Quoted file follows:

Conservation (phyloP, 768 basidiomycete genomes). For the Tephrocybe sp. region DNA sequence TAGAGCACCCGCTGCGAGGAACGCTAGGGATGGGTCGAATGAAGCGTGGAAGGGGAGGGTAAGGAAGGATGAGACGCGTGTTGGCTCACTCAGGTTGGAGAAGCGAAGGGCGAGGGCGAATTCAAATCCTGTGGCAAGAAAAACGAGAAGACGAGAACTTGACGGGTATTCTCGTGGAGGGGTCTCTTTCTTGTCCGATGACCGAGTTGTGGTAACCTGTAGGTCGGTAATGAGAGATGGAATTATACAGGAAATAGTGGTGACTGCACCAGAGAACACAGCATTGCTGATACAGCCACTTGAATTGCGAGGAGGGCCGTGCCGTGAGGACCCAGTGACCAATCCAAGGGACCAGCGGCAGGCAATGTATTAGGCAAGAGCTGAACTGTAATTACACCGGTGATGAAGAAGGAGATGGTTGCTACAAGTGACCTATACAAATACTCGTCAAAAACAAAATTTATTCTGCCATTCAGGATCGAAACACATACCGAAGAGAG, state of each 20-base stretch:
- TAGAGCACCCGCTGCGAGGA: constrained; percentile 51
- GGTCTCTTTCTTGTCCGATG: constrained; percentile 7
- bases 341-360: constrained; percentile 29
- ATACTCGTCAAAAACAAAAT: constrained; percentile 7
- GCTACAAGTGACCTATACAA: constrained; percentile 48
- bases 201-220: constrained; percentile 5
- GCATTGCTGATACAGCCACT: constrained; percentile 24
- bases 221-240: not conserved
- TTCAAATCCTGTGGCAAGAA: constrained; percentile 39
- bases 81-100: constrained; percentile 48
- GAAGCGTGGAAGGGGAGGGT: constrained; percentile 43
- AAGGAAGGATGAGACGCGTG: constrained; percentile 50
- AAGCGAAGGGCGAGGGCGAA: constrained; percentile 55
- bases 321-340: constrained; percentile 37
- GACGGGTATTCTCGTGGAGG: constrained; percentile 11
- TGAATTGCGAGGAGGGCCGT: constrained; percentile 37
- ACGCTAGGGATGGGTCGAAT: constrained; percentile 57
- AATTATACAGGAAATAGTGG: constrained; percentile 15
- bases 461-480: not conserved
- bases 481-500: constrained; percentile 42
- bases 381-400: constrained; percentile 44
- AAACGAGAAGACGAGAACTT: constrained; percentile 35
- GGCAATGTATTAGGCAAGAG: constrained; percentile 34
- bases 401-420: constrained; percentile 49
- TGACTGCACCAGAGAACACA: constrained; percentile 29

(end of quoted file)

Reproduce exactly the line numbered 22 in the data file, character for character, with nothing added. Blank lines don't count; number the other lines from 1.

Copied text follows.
- bases 381-400: constrained; percentile 44